This – as well as the fact that private colleges are also guilty of huge price inflation – clearly belies the notion that colleges raise prices because skinflinty governments make them. That might be part of the explanation, but an even bigger part is almost certainly that colleges raise prices because, thanks to ever-growing student aid, they can.

Taxpayers, Anyone? And How About Tuition Inflation?

The Student Aid and Fiscal Responsiblilty Act will probably be approved by the House of Representatives today, and to push it along the bill’s sponsor, Rep. George Miller (D-CA), makes clear for whom he is working:

Let’s remember whose voices really matter here. It’s time to listen to our students and our families.

First of all, do the voices of taxpayers not matter at all? You know, the folks who are going to foot the bill for all this largesse? Oh yeah – concentrated benefits, diffuse costs. And have students and their families really been trees falling in the wilderness with no one to hear them? With inflation-adjusted aid per full-time-equivalent student (table 3) rising from $4,454 in 1987 to $10,392 in 2007 – a 134 percent increase – it sure doesn’t seem so.

In fairness, the bill’s proponents have paid lip service to taxpayers, saying with straight and utterly deceptive faces that SAFRA won’t cost taxpayers a dime. The thing is, not only is this totally unsupportable according to several Congressional Budget Office analyses, it completely ingores that tax money is covering all of the costs of the bill. SAFRA would simply transfer taxpayer ducats from backing ostensibly private loans to loans directly from Washington, as well as lots of other federal expenditures.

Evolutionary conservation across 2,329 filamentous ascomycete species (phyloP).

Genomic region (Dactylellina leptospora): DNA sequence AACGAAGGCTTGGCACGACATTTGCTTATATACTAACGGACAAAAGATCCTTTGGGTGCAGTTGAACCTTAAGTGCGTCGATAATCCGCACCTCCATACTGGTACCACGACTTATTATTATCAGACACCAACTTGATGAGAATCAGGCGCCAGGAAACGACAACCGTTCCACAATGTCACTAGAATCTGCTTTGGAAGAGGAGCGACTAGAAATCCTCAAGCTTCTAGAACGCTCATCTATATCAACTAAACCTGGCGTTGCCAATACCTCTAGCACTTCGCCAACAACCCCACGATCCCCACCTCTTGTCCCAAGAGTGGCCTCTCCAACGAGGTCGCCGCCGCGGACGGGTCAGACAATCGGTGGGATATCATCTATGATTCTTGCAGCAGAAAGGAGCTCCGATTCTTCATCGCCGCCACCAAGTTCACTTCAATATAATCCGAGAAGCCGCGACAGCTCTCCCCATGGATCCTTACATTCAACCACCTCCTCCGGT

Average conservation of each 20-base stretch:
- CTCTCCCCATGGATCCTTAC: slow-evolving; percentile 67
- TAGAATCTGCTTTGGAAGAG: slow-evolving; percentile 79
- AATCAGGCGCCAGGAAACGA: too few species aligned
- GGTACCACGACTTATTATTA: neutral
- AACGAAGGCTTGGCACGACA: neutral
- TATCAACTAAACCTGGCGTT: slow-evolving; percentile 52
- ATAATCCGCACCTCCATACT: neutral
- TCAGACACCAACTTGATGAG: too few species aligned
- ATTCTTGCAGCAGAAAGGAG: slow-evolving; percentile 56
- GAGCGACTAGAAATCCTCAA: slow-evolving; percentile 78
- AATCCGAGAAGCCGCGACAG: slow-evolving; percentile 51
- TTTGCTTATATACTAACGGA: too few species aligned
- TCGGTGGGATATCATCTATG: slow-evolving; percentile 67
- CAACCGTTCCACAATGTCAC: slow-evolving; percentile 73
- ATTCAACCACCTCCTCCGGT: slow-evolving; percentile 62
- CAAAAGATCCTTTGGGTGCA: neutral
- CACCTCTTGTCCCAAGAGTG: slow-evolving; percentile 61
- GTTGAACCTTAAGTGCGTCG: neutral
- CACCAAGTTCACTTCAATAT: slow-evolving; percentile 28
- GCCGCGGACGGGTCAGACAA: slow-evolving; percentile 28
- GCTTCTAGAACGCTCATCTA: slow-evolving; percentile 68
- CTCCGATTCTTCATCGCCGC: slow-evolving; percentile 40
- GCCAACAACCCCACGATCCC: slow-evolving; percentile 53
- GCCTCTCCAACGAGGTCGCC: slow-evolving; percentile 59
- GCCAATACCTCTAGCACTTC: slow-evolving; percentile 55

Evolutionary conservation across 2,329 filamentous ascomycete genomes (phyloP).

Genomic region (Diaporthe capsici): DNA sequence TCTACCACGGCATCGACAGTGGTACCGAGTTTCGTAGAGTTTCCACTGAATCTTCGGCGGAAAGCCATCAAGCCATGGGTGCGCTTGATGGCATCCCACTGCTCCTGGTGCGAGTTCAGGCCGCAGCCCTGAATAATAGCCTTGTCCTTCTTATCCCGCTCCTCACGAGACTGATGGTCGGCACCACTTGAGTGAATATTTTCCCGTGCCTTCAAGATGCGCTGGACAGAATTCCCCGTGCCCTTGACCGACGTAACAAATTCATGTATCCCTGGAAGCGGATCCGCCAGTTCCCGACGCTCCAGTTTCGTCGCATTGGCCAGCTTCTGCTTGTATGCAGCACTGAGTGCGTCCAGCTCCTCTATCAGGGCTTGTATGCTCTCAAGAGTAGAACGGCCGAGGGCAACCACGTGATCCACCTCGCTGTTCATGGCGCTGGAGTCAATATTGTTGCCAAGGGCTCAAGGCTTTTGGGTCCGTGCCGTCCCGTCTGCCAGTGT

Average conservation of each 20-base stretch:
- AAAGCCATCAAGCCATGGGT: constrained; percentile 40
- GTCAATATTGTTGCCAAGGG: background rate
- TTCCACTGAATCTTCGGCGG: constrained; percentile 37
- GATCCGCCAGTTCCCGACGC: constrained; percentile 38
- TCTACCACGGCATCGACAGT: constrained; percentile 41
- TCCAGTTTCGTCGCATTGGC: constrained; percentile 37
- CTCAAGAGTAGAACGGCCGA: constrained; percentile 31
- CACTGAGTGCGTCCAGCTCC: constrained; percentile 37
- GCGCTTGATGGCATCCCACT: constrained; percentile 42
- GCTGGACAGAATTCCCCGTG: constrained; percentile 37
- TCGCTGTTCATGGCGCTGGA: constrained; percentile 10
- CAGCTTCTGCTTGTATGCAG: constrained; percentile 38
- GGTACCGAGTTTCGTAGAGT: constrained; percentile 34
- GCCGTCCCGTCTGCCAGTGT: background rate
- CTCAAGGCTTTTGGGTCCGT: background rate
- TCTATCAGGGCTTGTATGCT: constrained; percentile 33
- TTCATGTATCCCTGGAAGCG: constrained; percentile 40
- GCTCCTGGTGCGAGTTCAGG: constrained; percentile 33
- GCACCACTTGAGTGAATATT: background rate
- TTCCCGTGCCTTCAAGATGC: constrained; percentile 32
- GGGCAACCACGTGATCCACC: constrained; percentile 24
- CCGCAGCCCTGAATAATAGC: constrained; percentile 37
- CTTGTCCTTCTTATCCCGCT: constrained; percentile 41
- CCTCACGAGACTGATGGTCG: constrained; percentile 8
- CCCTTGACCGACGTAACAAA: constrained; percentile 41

And then there’s this: SAFRA supporters can talk all they want about helping students and families, but increasing grants and loans ultimately just hurts college-goers. Why? Because colleges and universities raise their prices to capture every additional penny of aid, as basic economics makes clear they would. So the only people politicians are ultimately helping are colleges, and by appearing to care ever so much about likely voters, themselves.

The Biggest Leeches Always Live

By proposing to eliminate the Federal Family Education Loan Program, President Obama has raised a pretty big ruckus in the relatively staid world of higher education policy. For the uninitiated, FFELP uses taxpayer dollars to essentially guarantee profits to participating financial institutions, and to keep student loans cheap and abundant. 

Since neither corporate welfare nor rampant tuition inflation are really good things, getting rid of this beast would be a welcome move. Unfortunately, the president wants to replace FFELP with direct-from-Washington lending and to plow the savings into Pell Grants, so there’ll be no savings for taxpayers and probably very little beneficial effect on college prices. 

As I wrote on NewMajority.com in May, no one should expect big lenders to get kicked off the federal gravy train: